Q: How would you describe the aesthetic of your website in three words?

CK: When I switched platforms to the new liveBooks8 I was seeking something clean, simple, and bold. These would be the three words I’d use, and maybe throw in elegant as well.

Grundens recreational and commercial fishing clothing line in Florida Keys

Q: How often do you typically update your website?

CK: Typically I update my website every couple of months, but it also depends if new work I finish fits within my projects and portfolios. Sometimes it’s sooner, sometimes it’s later, but I look at it and analyze the content every few days, seeking a better edit or a new perspective that’ll improve my presentation. But I admit; I am my own worst editor.

Puget Sound Restoration Fund CSA volunteer oyster harvest - Port Madison, Bainbridge Island, WA

Q: How do you choose the photos that you display on your homepage?

CK: I want the homepage images that represent my projects and portfolios to be striking and to me that carries a sense of emotion with regards to light, shadow, and lines. Most of them are during sunrise or sunset, or are dramatic in the sense of scale and design. Obviously, I’m looking to attract creative directors, art buyers and project managers to dig deeper into my website whether it’s a personal project or commissioned portraiture.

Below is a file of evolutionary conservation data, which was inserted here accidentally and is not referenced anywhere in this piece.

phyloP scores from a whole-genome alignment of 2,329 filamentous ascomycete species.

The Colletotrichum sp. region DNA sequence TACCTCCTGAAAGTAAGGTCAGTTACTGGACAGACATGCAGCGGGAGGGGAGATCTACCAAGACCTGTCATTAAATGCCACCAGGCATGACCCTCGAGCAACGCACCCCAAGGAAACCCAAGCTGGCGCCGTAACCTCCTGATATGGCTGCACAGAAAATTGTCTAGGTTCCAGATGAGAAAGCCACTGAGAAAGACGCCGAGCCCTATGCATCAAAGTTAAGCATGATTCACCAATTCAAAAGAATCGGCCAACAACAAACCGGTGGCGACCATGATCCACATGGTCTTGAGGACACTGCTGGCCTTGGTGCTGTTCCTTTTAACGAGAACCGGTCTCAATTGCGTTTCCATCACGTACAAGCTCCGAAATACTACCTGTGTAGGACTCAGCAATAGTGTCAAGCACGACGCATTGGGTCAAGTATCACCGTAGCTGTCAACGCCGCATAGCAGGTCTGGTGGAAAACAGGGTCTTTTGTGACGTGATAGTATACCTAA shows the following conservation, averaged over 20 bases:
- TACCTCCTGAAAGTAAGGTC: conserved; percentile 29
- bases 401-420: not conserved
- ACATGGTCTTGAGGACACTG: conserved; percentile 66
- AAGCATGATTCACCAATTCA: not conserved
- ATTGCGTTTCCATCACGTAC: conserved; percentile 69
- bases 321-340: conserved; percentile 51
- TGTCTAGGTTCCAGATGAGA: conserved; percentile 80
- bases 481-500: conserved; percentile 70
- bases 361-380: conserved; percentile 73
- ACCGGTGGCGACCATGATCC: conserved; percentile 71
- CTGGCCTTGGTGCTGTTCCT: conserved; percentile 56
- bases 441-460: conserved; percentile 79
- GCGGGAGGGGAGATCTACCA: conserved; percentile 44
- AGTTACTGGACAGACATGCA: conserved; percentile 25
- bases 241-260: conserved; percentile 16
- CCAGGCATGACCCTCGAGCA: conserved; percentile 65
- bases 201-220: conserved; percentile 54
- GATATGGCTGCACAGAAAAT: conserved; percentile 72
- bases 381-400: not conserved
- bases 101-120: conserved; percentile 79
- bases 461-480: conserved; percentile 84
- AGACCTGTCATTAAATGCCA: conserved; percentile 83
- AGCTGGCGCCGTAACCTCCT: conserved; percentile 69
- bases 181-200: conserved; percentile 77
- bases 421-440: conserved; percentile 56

Grundens recreational and commercial fishing clothing line in Norway

Q: What is your favorite new feature of liveBooks8?

CK: My favorite new feature of liveBooks8 is the fullscreen homepage allowing the images to be big and bold. I want the first glance at my website to be striking and be utilizing the full screen with scrolling images, this becomes effective.

Bone Fishing in Belize off Ambergris Caye, TripAdvisors top island in the world

Q: What’s one piece of advice you’d offer to someone designing their website?

CK: If I could offer advice on designing a website, I’d say utilize peers and professionals to help you edit your work. I’ve put my photography in front of many peers and strangers, receiving a whole gamut of feedback. It has shaped how I present my work, as well as helped hone my skills as a storyteller. The liveBooks8 support staff was also diligent throughout the process of transitioning my website to the new platform, which I appreciate and I’m grateful for.